Legal Troubles with Airbnb: Is it Worth the Hassle?

We are currently going through an ordeal with Airbnb where a recent guest party resulted in us having to cancel one month’s worth of rentals. We would go into more details about what the guest did and how Airbnb handled it but at this moment sharing more information publicly may make us easily identifiable by Airbnb. They may terminate our account to destroy evidence of message histories and emails, etc. It may also bias a future potential legal case. We filed a claim with Airbnb for theft, damages, and lost booking revenue under the Airbnb Host Guarantee and were sure that they would take responsibility and help us. After many emails and phone calls and not being called back, experiencing the exact same horrific lack of support for hosts as has been described over and over here, eventually Airbnb agreed to compensate us for only some of the stolen and damaged items. They have also agreed to compensate us for our lost revenue from the bookings we had to cancel.

However, Airbnb consistently refuses to compensate us for our lost booking revenue (nearly 10000 GBP) from our cancelled bookings from competing sites such as Home Away, Owners Direct, Holiday Lettings and FlipKey. This despite the fact that we have provided Airbnb with documentation which validates that these are bonafide bookings that we had to cancel in the aftermath of the Airbnb guest party. We have also provided a police report number and other relevant documentation to Airbnb. They are referring to their vaguely formulated Host Guarantee Terms, i.e. this paragraph:

“Booking Income Loss is the loss of booking income from the booked portion of a Covered Accommodation (according to bona fide Airbnb confirmed bookings, contracts or agreements in force prior to the established time of loss) by you, as a Host, resulting from a Covered Loss. Booking Income Loss does not include non-continuing charges and expenses or any loss of booking income during any period in which the Covered Accommodation would not have been tenantable for any reason other than a Covered Loss. The Booking Income Loss will be measured by Airbnb’s insurer starting from the time of occurrence of the Covered Loss and ending when the Covered Accommodation can be made ready for habitation under the same or equivalent physical and operating conditions that existed prior to the damage.”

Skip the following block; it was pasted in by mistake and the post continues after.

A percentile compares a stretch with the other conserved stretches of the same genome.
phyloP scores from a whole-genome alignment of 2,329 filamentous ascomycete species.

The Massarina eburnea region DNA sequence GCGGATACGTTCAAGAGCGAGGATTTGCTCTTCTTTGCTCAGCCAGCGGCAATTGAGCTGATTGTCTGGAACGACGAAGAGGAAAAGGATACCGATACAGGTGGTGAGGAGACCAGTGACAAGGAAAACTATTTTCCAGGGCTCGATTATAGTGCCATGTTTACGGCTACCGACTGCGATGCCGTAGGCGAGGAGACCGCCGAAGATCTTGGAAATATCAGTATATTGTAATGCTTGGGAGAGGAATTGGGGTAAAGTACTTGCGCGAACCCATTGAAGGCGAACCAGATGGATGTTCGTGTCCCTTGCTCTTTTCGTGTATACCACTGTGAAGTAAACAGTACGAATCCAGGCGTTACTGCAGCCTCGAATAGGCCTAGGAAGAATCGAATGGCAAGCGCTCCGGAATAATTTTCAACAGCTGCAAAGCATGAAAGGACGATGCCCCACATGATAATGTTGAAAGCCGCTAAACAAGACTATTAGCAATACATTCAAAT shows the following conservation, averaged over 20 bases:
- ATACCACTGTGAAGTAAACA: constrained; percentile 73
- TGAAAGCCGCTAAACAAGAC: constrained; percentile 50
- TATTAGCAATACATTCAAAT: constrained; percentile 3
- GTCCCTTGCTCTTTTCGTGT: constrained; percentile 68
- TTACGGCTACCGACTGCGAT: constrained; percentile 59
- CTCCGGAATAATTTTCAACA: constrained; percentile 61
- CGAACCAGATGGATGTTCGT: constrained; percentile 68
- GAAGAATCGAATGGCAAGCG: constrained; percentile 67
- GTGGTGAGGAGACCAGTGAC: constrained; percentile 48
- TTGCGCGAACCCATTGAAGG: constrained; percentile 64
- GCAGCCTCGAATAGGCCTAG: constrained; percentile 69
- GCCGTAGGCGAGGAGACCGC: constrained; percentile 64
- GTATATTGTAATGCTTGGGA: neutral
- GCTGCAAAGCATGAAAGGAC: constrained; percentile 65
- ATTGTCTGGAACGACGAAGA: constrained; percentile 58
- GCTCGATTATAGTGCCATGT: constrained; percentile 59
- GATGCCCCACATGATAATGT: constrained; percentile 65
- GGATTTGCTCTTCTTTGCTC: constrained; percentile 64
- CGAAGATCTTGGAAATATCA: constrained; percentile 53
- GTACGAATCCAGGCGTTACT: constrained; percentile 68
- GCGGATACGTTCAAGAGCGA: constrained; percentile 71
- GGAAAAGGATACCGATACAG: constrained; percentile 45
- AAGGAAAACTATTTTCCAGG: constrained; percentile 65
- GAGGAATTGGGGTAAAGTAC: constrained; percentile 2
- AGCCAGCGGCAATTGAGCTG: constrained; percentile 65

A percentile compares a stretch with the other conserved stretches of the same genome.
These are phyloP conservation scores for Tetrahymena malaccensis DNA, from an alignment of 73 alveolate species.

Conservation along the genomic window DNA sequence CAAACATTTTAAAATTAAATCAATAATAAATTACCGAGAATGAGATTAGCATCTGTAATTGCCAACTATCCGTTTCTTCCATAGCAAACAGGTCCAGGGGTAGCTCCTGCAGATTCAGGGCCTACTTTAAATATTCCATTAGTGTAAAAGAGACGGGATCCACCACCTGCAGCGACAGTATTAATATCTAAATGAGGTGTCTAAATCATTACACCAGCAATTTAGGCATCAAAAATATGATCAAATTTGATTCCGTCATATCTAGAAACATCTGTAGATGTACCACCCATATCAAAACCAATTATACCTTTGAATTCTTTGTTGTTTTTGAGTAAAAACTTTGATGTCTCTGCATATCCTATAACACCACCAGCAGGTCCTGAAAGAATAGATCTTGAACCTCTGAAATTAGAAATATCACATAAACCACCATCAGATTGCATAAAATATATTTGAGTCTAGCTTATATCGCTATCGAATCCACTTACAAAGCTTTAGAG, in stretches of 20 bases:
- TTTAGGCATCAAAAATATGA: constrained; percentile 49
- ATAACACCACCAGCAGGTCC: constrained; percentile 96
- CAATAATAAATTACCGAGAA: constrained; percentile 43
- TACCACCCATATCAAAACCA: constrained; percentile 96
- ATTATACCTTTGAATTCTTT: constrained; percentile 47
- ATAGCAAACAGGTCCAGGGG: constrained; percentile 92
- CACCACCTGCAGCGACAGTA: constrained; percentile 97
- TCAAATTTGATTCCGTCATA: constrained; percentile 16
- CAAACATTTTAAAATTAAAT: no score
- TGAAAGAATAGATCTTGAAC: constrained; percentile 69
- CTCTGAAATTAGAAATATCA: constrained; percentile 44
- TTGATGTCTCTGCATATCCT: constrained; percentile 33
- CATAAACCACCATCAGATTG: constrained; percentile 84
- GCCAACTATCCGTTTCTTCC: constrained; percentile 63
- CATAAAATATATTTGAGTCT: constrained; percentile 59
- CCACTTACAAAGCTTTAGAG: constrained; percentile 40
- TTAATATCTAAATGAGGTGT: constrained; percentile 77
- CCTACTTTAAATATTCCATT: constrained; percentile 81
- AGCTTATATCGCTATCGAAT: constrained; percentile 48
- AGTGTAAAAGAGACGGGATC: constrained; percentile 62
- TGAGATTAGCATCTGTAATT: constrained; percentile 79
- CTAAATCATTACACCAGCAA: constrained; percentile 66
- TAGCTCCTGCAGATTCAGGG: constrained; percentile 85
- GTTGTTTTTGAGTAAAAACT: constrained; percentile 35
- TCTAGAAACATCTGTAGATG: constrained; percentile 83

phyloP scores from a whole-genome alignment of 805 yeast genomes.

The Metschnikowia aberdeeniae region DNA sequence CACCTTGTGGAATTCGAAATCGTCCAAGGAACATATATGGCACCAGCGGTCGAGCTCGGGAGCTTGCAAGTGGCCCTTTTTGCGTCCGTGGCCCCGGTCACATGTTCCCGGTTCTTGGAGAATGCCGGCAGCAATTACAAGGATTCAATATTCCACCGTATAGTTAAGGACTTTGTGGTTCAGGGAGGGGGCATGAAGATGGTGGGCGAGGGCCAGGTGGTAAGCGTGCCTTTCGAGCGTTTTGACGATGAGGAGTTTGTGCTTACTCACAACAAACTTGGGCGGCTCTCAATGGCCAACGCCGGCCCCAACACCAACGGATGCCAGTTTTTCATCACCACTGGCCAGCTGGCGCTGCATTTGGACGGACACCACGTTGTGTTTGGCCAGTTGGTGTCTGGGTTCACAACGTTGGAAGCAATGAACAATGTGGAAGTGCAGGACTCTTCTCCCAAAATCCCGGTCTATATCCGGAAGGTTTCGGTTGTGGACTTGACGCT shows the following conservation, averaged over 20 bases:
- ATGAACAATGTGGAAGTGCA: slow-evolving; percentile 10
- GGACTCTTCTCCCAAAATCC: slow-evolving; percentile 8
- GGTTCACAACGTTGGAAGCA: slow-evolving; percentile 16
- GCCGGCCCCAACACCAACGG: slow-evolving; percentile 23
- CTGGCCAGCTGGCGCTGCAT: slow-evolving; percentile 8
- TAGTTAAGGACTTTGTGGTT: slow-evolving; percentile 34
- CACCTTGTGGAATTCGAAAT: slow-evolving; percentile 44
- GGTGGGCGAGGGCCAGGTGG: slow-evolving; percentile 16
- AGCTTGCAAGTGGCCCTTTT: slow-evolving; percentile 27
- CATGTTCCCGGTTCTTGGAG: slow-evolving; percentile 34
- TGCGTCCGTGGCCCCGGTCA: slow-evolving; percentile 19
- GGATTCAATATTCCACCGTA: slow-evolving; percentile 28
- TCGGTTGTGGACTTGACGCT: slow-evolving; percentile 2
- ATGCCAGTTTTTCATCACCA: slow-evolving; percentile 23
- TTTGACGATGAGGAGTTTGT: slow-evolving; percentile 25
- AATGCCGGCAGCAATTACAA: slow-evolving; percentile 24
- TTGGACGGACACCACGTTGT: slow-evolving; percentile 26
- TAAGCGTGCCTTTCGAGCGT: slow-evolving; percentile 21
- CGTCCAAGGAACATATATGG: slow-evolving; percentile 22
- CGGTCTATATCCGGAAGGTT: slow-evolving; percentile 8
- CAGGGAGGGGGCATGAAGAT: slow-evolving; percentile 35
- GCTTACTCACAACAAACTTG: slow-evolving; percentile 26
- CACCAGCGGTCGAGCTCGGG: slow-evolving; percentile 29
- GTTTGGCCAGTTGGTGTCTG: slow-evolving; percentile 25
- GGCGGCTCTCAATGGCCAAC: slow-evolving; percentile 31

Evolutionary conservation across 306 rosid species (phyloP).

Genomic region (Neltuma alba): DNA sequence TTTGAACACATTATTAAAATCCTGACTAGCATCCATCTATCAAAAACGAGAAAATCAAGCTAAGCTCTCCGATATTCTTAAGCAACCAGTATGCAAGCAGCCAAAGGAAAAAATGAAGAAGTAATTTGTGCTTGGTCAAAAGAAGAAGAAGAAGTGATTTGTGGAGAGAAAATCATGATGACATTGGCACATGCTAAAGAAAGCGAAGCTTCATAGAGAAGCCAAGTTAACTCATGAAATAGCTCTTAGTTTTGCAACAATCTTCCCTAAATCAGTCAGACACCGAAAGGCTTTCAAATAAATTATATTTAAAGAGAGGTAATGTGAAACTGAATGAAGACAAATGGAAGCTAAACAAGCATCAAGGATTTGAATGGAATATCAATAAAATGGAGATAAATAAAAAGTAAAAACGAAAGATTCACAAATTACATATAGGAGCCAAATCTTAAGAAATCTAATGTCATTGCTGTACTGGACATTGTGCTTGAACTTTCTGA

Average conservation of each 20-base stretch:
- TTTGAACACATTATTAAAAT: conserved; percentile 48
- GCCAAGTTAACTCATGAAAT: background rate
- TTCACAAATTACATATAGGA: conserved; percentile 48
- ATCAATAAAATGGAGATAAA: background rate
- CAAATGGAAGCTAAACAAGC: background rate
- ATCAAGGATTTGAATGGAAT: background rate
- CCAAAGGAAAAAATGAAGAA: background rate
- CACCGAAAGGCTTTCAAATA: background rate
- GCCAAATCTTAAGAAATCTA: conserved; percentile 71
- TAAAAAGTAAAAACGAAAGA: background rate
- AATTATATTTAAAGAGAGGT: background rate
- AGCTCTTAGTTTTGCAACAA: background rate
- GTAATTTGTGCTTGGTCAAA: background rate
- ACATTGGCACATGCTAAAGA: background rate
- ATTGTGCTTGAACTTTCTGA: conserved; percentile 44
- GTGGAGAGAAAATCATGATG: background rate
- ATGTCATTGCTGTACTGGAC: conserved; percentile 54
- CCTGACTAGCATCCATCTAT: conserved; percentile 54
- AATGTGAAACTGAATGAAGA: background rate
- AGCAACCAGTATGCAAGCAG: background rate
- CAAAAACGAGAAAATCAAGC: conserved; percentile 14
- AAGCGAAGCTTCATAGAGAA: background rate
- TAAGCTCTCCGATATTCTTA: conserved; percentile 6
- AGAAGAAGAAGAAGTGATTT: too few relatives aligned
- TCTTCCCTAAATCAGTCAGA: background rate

From this paragraph it is not clear that Airbnb will not cover lost revenue from competing booking sites and Airbnb is clearly just trying their best to escape paying us. So far we have not accepted their offer of compensation as it does not cover our losses from accepting a booking from this verified Airbnb guest. We are now considering our options and we understand from reading various articles on Airbnbhell.com that the only two options available to us are to get media coverage or engage a lawyer.

Can any host on this forum please share with us if they know of any successful cases where a host has brought legal action against Airbnb? Is it worth our time, effort and money to try to fight such a big organization that has the legal backing and resources to win legal battles against entire cities? Do you have any recommendations as to what type of lawyer would be suitable? Is this property law? Contract law? Dispute law? Do you have any recommendations for lawyers in the UK who have had experience successfully running host cases against Airbnb? Or is it better to let the national newspapers run a story about this? If so – would Airbnb be more likely to compensate our losses then? All we want is to get our losses covered so we can keep up our financial obligations for our property and get back on track with our rental. Any advice would be greatly appreciated.

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One Comment

  1. The cover provided by ABB is very limited, the clause you quoted says that it caters for future ABB income only.

    Contract law/ Insurance law, not sure any Lawyer would advise you to take the case further, you have no basis and any legal costs would be substantial.

    Is this not covered by your own insurance arrangements?

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